Angela Merkel's conservatives and their Social Democrat (SPD) partners faced a chorus of scepticism yesterday as allies and opponents alike criticised a loveless coalition deal that some said showed the German chancellor's time was coming to an end.
The decision by Mr Schulz was made as he came under intense pressure from his Social Democratic Party (SPD) to give up the role.
And in Berlin they demanded that Germany return to the European Union leadership position. The paper cited Friedrich Merz, a former CDU rival whom Merkel sidelined after becoming party chairwoman in 2000, as saying the coalition deal was a "humiliation" for the Christian Democrats.
The SPD has managed to secure the finance, foreign and labour ministries as part of the deal, "a significant feat for the leader, Martin Schulz", who is set to land the job of foreign minister, says The Guardian.
The disarray within the party risks upending a ballot by the SPD's more than 460,000 members on whether to approve the coalition agreement, which would open the way for Merkel to be sworn in as chancellor more than four months after the election.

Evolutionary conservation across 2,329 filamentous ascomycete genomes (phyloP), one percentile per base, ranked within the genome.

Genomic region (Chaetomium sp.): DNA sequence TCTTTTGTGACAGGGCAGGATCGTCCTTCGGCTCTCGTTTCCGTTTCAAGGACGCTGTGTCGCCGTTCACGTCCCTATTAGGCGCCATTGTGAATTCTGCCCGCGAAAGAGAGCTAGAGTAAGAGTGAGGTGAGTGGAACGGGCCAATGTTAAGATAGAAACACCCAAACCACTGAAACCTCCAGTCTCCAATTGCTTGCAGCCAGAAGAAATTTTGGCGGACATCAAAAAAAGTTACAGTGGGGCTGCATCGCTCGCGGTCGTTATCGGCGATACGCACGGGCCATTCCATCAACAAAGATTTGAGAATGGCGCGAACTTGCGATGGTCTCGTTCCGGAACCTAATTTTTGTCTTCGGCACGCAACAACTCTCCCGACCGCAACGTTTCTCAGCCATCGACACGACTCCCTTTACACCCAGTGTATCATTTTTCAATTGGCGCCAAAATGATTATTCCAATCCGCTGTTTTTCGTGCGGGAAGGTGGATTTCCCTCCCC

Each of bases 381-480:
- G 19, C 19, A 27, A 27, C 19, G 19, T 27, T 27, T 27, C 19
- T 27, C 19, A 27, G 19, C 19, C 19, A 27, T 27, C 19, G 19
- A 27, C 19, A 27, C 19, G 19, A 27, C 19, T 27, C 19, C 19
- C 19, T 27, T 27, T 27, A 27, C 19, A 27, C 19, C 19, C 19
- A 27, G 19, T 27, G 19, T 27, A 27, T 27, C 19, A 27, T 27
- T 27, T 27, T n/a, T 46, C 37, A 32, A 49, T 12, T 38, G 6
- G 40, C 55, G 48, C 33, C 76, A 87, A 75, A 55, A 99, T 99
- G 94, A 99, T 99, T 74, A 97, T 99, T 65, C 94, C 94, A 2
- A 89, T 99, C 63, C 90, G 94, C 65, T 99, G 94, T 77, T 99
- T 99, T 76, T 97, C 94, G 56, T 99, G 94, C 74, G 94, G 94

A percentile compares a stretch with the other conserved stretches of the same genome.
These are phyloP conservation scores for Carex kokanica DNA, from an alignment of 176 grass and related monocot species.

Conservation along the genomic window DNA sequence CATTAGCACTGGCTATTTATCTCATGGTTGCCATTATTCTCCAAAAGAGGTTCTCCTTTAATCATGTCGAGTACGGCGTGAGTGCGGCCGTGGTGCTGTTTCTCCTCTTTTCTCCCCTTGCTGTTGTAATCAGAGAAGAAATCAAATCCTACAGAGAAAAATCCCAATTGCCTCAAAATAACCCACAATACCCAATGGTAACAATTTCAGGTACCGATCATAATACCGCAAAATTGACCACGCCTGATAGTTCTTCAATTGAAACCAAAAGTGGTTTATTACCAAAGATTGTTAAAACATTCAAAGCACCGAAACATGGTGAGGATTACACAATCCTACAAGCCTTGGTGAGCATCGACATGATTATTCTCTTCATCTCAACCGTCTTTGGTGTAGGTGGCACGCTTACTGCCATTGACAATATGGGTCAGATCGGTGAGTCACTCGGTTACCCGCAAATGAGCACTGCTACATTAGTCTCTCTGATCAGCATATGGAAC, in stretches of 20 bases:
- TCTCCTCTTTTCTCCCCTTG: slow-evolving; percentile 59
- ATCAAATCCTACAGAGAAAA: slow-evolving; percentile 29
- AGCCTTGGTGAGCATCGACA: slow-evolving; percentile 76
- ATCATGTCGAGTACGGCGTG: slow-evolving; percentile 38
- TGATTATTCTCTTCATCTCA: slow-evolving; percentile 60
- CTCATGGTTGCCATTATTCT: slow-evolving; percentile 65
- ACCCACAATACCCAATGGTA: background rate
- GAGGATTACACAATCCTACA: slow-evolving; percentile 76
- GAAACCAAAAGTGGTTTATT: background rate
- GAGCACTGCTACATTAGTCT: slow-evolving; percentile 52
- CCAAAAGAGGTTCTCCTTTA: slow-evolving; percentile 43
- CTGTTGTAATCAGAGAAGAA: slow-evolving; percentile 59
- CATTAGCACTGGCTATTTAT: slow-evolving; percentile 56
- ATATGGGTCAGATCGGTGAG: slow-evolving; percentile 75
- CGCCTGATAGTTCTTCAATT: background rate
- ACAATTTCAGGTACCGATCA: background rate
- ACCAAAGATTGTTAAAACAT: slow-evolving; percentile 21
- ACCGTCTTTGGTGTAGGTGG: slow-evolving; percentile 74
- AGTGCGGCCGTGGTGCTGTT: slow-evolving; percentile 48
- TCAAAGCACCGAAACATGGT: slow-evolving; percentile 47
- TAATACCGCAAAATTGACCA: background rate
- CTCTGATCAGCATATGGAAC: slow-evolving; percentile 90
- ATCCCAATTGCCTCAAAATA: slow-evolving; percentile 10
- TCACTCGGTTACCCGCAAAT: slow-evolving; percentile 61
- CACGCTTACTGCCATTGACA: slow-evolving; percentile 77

Having the 47-year-old Nahles literally grab power of Germany's oldest political party adds a new wild card to Berlin's political poker - and speculation about Merkel's political future.
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The foreign ministry is now held by Sigmar Gabriel, who handed the Social Democrats' leadership to Schulz a year ago and has become one of Germany's most popular politicians.
The perception among SPD activists that Schulz had constructed a life raft from the wreckage of an election disaster led many analysts to predict that the party's rank and file membership would not authorise the coalition deal sealed just two days ago.
The coalition deal must be approved by the Social Democrats' 463,000 rank-and-file members, many of whom bristle at the prospect of enabling yet another star turn for Merkel in Germany and overseas.
At the foreign ministry Schulz will direct Germany's European Union policy with the support of Olaf Scholz, a party colleague, at the finance ministry. In addition to the controversy over Schulz, Merkel herself has been under fire for giving key ministries to the SPD to extend her 12-year reign over Europe's biggest economy.
The move defuses a crisis that was threatening to rip the SPD apart ahead of a vote on whether to approve the coalition agreement that was clinched by the party this week with the conservative CDU/CSU bloc.
Merkel has relied on exactly this coalition for two of her three four-year terms.